usufruct

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usufruct

the right of use of another's property without destroying or consuming that property. The concept derives from ROMAN LAW, and is in general use in the social sciences to designate property relations whereby either property ownership, particularly in land, is not established within a society, or where use rather than ownership may be the most important aspect of property relations.
Collins Dictionary of Sociology, 3rd ed. © HarperCollins Publishers 2000
The following article is from The Great Soviet Encyclopedia (1979). It might be outdated or ideologically biased.

Usufruct

 

in ancient Rome, the right held by one person to use property belonging to another and to enjoy the benefits and profits derived therefrom, without, however, changing the substance of such property. Usufruct was a type of personal servitude established for the use of an individual, either for life or for a designated period, without the right of alienation or transfer through inheritance. Widely practiced during the Middle Ages, usufruct became common in bourgeois law, as in France; it was usually regarded as an independent real right.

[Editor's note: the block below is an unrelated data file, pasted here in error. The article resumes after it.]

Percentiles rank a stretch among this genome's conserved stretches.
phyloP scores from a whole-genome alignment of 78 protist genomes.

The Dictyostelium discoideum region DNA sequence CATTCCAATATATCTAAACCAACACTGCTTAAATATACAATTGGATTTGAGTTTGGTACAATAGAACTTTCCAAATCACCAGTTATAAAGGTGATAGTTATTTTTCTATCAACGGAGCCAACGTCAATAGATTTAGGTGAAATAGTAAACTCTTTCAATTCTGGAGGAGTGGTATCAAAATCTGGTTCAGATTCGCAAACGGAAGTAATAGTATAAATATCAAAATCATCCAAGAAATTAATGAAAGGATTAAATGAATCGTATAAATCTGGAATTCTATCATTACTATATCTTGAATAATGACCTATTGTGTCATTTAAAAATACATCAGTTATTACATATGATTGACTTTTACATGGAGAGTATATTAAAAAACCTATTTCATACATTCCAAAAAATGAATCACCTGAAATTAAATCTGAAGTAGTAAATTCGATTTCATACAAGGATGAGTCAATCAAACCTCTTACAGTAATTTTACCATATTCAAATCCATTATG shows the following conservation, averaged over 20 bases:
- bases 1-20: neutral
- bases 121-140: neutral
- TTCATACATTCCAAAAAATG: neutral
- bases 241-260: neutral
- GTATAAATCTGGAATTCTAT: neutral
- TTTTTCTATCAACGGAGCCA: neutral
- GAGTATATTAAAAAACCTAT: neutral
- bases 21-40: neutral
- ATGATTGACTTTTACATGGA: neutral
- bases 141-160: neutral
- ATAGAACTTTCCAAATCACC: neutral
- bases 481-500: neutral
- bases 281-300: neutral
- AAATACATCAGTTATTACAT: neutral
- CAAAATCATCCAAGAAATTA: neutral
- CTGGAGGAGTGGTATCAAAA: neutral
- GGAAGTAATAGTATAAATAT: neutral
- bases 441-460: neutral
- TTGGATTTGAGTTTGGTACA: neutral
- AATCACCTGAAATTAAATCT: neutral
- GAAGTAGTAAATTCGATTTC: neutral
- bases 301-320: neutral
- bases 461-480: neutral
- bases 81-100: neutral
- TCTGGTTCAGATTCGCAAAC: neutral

The Great Soviet Encyclopedia, 3rd Edition (1970-1979). © 2010 The Gale Group, Inc. All rights reserved.